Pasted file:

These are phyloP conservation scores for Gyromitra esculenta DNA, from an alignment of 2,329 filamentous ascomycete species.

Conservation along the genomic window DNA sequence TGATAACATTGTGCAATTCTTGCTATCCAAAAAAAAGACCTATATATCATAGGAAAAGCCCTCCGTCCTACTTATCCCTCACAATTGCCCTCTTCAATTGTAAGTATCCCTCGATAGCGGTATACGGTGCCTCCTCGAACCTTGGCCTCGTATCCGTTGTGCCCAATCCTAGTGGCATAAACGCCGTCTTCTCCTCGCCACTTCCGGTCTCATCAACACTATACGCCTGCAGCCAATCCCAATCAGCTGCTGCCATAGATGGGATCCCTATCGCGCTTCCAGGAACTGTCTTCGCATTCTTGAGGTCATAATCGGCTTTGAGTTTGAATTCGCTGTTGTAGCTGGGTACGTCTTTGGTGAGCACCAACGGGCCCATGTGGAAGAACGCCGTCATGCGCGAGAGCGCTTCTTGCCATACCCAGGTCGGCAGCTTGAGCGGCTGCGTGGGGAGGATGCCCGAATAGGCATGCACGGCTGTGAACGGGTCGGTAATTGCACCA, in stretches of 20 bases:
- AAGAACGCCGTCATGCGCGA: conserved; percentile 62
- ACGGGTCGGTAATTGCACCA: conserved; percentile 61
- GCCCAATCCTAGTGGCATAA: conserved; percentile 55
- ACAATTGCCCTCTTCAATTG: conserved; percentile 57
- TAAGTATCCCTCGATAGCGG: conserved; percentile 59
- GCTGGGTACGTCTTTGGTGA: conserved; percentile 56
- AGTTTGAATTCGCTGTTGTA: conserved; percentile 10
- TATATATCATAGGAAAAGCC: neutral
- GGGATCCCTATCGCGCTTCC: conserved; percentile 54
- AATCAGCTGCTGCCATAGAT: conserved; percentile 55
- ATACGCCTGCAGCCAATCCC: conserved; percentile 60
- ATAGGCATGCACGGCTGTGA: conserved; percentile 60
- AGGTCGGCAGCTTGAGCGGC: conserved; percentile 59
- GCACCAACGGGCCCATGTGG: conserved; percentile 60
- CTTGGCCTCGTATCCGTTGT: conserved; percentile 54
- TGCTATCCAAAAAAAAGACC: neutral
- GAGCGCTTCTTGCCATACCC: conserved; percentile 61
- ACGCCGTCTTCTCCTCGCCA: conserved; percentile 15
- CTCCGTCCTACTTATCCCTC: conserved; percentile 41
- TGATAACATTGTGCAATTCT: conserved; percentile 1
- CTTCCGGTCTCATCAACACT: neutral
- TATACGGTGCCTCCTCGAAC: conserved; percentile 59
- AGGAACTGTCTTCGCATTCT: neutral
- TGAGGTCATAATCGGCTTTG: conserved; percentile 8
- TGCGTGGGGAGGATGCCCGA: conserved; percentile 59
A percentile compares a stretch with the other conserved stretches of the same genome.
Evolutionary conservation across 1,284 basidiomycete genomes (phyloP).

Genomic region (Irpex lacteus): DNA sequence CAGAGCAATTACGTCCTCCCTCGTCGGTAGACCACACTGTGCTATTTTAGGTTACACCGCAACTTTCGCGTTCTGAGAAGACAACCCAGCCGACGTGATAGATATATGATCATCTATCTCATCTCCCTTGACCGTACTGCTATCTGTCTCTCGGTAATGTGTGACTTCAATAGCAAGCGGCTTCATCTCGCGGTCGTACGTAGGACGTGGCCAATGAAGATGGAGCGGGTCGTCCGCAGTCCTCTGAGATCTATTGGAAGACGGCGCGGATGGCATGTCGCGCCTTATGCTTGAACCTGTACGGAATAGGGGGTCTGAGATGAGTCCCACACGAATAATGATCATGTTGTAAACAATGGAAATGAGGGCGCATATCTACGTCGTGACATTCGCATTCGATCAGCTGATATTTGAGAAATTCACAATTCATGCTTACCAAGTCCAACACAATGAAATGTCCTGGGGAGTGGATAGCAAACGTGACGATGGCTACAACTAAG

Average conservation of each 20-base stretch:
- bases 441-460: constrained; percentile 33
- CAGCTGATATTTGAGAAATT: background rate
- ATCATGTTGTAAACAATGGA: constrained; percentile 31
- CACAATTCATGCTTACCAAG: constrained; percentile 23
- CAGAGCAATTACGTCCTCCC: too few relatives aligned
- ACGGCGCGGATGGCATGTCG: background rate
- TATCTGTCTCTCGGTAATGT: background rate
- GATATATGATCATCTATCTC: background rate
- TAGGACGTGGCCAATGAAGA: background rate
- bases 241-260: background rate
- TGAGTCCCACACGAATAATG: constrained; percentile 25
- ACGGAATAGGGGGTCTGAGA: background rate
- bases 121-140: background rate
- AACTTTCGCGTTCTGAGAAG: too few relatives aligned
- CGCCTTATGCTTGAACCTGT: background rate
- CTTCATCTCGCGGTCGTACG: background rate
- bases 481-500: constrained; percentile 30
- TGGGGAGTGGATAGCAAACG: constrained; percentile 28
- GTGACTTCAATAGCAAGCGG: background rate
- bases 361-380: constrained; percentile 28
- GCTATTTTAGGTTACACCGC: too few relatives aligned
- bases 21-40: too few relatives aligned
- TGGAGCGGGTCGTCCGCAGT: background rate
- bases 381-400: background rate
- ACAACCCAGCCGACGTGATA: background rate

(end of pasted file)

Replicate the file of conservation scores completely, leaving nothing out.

These are phyloP conservation scores for Gyromitra esculenta DNA, from an alignment of 2,329 filamentous ascomycete species.

Conservation along the genomic window DNA sequence TGATAACATTGTGCAATTCTTGCTATCCAAAAAAAAGACCTATATATCATAGGAAAAGCCCTCCGTCCTACTTATCCCTCACAATTGCCCTCTTCAATTGTAAGTATCCCTCGATAGCGGTATACGGTGCCTCCTCGAACCTTGGCCTCGTATCCGTTGTGCCCAATCCTAGTGGCATAAACGCCGTCTTCTCCTCGCCACTTCCGGTCTCATCAACACTATACGCCTGCAGCCAATCCCAATCAGCTGCTGCCATAGATGGGATCCCTATCGCGCTTCCAGGAACTGTCTTCGCATTCTTGAGGTCATAATCGGCTTTGAGTTTGAATTCGCTGTTGTAGCTGGGTACGTCTTTGGTGAGCACCAACGGGCCCATGTGGAAGAACGCCGTCATGCGCGAGAGCGCTTCTTGCCATACCCAGGTCGGCAGCTTGAGCGGCTGCGTGGGGAGGATGCCCGAATAGGCATGCACGGCTGTGAACGGGTCGGTAATTGCACCA, in stretches of 20 bases:
- AAGAACGCCGTCATGCGCGA: conserved; percentile 62
- ACGGGTCGGTAATTGCACCA: conserved; percentile 61
- GCCCAATCCTAGTGGCATAA: conserved; percentile 55
- ACAATTGCCCTCTTCAATTG: conserved; percentile 57
- TAAGTATCCCTCGATAGCGG: conserved; percentile 59
- GCTGGGTACGTCTTTGGTGA: conserved; percentile 56
- AGTTTGAATTCGCTGTTGTA: conserved; percentile 10
- TATATATCATAGGAAAAGCC: neutral
- GGGATCCCTATCGCGCTTCC: conserved; percentile 54
- AATCAGCTGCTGCCATAGAT: conserved; percentile 55
- ATACGCCTGCAGCCAATCCC: conserved; percentile 60
- ATAGGCATGCACGGCTGTGA: conserved; percentile 60
- AGGTCGGCAGCTTGAGCGGC: conserved; percentile 59
- GCACCAACGGGCCCATGTGG: conserved; percentile 60
- CTTGGCCTCGTATCCGTTGT: conserved; percentile 54
- TGCTATCCAAAAAAAAGACC: neutral
- GAGCGCTTCTTGCCATACCC: conserved; percentile 61
- ACGCCGTCTTCTCCTCGCCA: conserved; percentile 15
- CTCCGTCCTACTTATCCCTC: conserved; percentile 41
- TGATAACATTGTGCAATTCT: conserved; percentile 1
- CTTCCGGTCTCATCAACACT: neutral
- TATACGGTGCCTCCTCGAAC: conserved; percentile 59
- AGGAACTGTCTTCGCATTCT: neutral
- TGAGGTCATAATCGGCTTTG: conserved; percentile 8
- TGCGTGGGGAGGATGCCCGA: conserved; percentile 59
A percentile compares a stretch with the other conserved stretches of the same genome.
Evolutionary conservation across 1,284 basidiomycete genomes (phyloP).

Genomic region (Irpex lacteus): DNA sequence CAGAGCAATTACGTCCTCCCTCGTCGGTAGACCACACTGTGCTATTTTAGGTTACACCGCAACTTTCGCGTTCTGAGAAGACAACCCAGCCGACGTGATAGATATATGATCATCTATCTCATCTCCCTTGACCGTACTGCTATCTGTCTCTCGGTAATGTGTGACTTCAATAGCAAGCGGCTTCATCTCGCGGTCGTACGTAGGACGTGGCCAATGAAGATGGAGCGGGTCGTCCGCAGTCCTCTGAGATCTATTGGAAGACGGCGCGGATGGCATGTCGCGCCTTATGCTTGAACCTGTACGGAATAGGGGGTCTGAGATGAGTCCCACACGAATAATGATCATGTTGTAAACAATGGAAATGAGGGCGCATATCTACGTCGTGACATTCGCATTCGATCAGCTGATATTTGAGAAATTCACAATTCATGCTTACCAAGTCCAACACAATGAAATGTCCTGGGGAGTGGATAGCAAACGTGACGATGGCTACAACTAAG

Average conservation of each 20-base stretch:
- bases 441-460: constrained; percentile 33
- CAGCTGATATTTGAGAAATT: background rate
- ATCATGTTGTAAACAATGGA: constrained; percentile 31
- CACAATTCATGCTTACCAAG: constrained; percentile 23
- CAGAGCAATTACGTCCTCCC: too few relatives aligned
- ACGGCGCGGATGGCATGTCG: background rate
- TATCTGTCTCTCGGTAATGT: background rate
- GATATATGATCATCTATCTC: background rate
- TAGGACGTGGCCAATGAAGA: background rate
- bases 241-260: background rate
- TGAGTCCCACACGAATAATG: constrained; percentile 25
- ACGGAATAGGGGGTCTGAGA: background rate
- bases 121-140: background rate
- AACTTTCGCGTTCTGAGAAG: too few relatives aligned
- CGCCTTATGCTTGAACCTGT: background rate
- CTTCATCTCGCGGTCGTACG: background rate
- bases 481-500: constrained; percentile 30
- TGGGGAGTGGATAGCAAACG: constrained; percentile 28
- GTGACTTCAATAGCAAGCGG: background rate
- bases 361-380: constrained; percentile 28
- GCTATTTTAGGTTACACCGC: too few relatives aligned
- bases 21-40: too few relatives aligned
- TGGAGCGGGTCGTCCGCAGT: background rate
- bases 381-400: background rate
- ACAACCCAGCCGACGTGATA: background rate